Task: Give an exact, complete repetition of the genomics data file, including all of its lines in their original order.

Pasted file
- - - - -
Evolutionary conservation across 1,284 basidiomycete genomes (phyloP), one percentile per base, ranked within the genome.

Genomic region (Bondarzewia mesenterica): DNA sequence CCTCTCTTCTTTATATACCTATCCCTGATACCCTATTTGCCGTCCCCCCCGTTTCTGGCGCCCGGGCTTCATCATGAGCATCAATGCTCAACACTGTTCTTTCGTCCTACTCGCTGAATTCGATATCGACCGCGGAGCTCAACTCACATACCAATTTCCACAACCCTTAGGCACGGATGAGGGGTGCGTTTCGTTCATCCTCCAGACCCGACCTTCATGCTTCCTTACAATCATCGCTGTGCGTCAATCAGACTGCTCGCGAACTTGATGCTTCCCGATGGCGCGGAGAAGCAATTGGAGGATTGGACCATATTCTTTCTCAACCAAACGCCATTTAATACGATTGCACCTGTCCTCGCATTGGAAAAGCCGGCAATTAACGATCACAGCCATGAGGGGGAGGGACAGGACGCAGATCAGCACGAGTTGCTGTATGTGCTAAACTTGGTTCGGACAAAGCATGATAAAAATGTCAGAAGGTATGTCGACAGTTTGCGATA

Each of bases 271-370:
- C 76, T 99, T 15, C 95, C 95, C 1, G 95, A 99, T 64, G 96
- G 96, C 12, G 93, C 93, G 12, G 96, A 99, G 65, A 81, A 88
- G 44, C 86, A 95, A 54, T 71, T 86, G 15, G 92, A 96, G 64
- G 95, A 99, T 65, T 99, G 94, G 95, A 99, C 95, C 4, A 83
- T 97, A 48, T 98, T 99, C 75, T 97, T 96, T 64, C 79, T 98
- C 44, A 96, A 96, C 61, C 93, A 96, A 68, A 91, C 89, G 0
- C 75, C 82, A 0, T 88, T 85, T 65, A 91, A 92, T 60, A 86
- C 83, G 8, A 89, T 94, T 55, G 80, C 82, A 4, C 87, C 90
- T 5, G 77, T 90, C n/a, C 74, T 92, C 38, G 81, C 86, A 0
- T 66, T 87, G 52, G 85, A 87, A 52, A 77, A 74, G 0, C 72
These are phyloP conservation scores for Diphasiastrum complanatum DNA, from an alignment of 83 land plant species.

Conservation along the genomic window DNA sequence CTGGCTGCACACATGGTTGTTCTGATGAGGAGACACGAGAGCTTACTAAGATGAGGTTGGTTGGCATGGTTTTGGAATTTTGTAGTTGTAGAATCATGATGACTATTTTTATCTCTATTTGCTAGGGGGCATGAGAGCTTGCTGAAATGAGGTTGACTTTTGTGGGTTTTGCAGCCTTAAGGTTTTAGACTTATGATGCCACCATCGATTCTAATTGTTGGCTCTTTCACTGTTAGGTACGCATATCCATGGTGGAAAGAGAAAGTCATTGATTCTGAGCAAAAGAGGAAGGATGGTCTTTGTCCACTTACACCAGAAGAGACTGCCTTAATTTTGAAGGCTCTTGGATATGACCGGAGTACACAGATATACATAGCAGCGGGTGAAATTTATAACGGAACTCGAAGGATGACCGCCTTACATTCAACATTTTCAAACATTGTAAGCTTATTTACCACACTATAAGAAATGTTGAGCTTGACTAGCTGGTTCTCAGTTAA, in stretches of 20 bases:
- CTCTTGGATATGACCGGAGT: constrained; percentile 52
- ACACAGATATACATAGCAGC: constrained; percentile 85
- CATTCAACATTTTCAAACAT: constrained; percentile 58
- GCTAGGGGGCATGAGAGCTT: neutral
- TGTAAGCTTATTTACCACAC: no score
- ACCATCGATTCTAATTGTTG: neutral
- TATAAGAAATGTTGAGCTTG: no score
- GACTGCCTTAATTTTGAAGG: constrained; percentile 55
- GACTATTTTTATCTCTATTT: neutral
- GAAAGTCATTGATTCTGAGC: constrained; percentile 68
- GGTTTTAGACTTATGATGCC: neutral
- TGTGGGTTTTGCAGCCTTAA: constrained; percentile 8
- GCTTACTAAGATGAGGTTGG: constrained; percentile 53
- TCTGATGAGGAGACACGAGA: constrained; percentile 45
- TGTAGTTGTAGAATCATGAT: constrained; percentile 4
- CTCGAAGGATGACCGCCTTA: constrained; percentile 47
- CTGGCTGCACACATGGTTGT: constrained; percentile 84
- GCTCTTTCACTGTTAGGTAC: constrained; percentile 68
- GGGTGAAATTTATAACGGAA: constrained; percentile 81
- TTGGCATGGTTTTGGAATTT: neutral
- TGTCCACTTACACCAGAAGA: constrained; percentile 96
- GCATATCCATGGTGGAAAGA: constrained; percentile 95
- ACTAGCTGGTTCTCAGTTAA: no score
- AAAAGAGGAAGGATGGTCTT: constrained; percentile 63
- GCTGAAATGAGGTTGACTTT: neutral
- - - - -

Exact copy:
Evolutionary conservation across 1,284 basidiomycete genomes (phyloP), one percentile per base, ranked within the genome.

Genomic region (Bondarzewia mesenterica): DNA sequence CCTCTCTTCTTTATATACCTATCCCTGATACCCTATTTGCCGTCCCCCCCGTTTCTGGCGCCCGGGCTTCATCATGAGCATCAATGCTCAACACTGTTCTTTCGTCCTACTCGCTGAATTCGATATCGACCGCGGAGCTCAACTCACATACCAATTTCCACAACCCTTAGGCACGGATGAGGGGTGCGTTTCGTTCATCCTCCAGACCCGACCTTCATGCTTCCTTACAATCATCGCTGTGCGTCAATCAGACTGCTCGCGAACTTGATGCTTCCCGATGGCGCGGAGAAGCAATTGGAGGATTGGACCATATTCTTTCTCAACCAAACGCCATTTAATACGATTGCACCTGTCCTCGCATTGGAAAAGCCGGCAATTAACGATCACAGCCATGAGGGGGAGGGACAGGACGCAGATCAGCACGAGTTGCTGTATGTGCTAAACTTGGTTCGGACAAAGCATGATAAAAATGTCAGAAGGTATGTCGACAGTTTGCGATA

Each of bases 271-370:
- C 76, T 99, T 15, C 95, C 95, C 1, G 95, A 99, T 64, G 96
- G 96, C 12, G 93, C 93, G 12, G 96, A 99, G 65, A 81, A 88
- G 44, C 86, A 95, A 54, T 71, T 86, G 15, G 92, A 96, G 64
- G 95, A 99, T 65, T 99, G 94, G 95, A 99, C 95, C 4, A 83
- T 97, A 48, T 98, T 99, C 75, T 97, T 96, T 64, C 79, T 98
- C 44, A 96, A 96, C 61, C 93, A 96, A 68, A 91, C 89, G 0
- C 75, C 82, A 0, T 88, T 85, T 65, A 91, A 92, T 60, A 86
- C 83, G 8, A 89, T 94, T 55, G 80, C 82, A 4, C 87, C 90
- T 5, G 77, T 90, C n/a, C 74, T 92, C 38, G 81, C 86, A 0
- T 66, T 87, G 52, G 85, A 87, A 52, A 77, A 74, G 0, C 72
These are phyloP conservation scores for Diphasiastrum complanatum DNA, from an alignment of 83 land plant species.

Conservation along the genomic window DNA sequence CTGGCTGCACACATGGTTGTTCTGATGAGGAGACACGAGAGCTTACTAAGATGAGGTTGGTTGGCATGGTTTTGGAATTTTGTAGTTGTAGAATCATGATGACTATTTTTATCTCTATTTGCTAGGGGGCATGAGAGCTTGCTGAAATGAGGTTGACTTTTGTGGGTTTTGCAGCCTTAAGGTTTTAGACTTATGATGCCACCATCGATTCTAATTGTTGGCTCTTTCACTGTTAGGTACGCATATCCATGGTGGAAAGAGAAAGTCATTGATTCTGAGCAAAAGAGGAAGGATGGTCTTTGTCCACTTACACCAGAAGAGACTGCCTTAATTTTGAAGGCTCTTGGATATGACCGGAGTACACAGATATACATAGCAGCGGGTGAAATTTATAACGGAACTCGAAGGATGACCGCCTTACATTCAACATTTTCAAACATTGTAAGCTTATTTACCACACTATAAGAAATGTTGAGCTTGACTAGCTGGTTCTCAGTTAA, in stretches of 20 bases:
- CTCTTGGATATGACCGGAGT: constrained; percentile 52
- ACACAGATATACATAGCAGC: constrained; percentile 85
- CATTCAACATTTTCAAACAT: constrained; percentile 58
- GCTAGGGGGCATGAGAGCTT: neutral
- TGTAAGCTTATTTACCACAC: no score
- ACCATCGATTCTAATTGTTG: neutral
- TATAAGAAATGTTGAGCTTG: no score
- GACTGCCTTAATTTTGAAGG: constrained; percentile 55
- GACTATTTTTATCTCTATTT: neutral
- GAAAGTCATTGATTCTGAGC: constrained; percentile 68
- GGTTTTAGACTTATGATGCC: neutral
- TGTGGGTTTTGCAGCCTTAA: constrained; percentile 8
- GCTTACTAAGATGAGGTTGG: constrained; percentile 53
- TCTGATGAGGAGACACGAGA: constrained; percentile 45
- TGTAGTTGTAGAATCATGAT: constrained; percentile 4
- CTCGAAGGATGACCGCCTTA: constrained; percentile 47
- CTGGCTGCACACATGGTTGT: constrained; percentile 84
- GCTCTTTCACTGTTAGGTAC: constrained; percentile 68
- GGGTGAAATTTATAACGGAA: constrained; percentile 81
- TTGGCATGGTTTTGGAATTT: neutral
- TGTCCACTTACACCAGAAGA: constrained; percentile 96
- GCATATCCATGGTGGAAAGA: constrained; percentile 95
- ACTAGCTGGTTCTCAGTTAA: no score
- AAAAGAGGAAGGATGGTCTT: constrained; percentile 63
- GCTGAAATGAGGTTGACTTT: neutral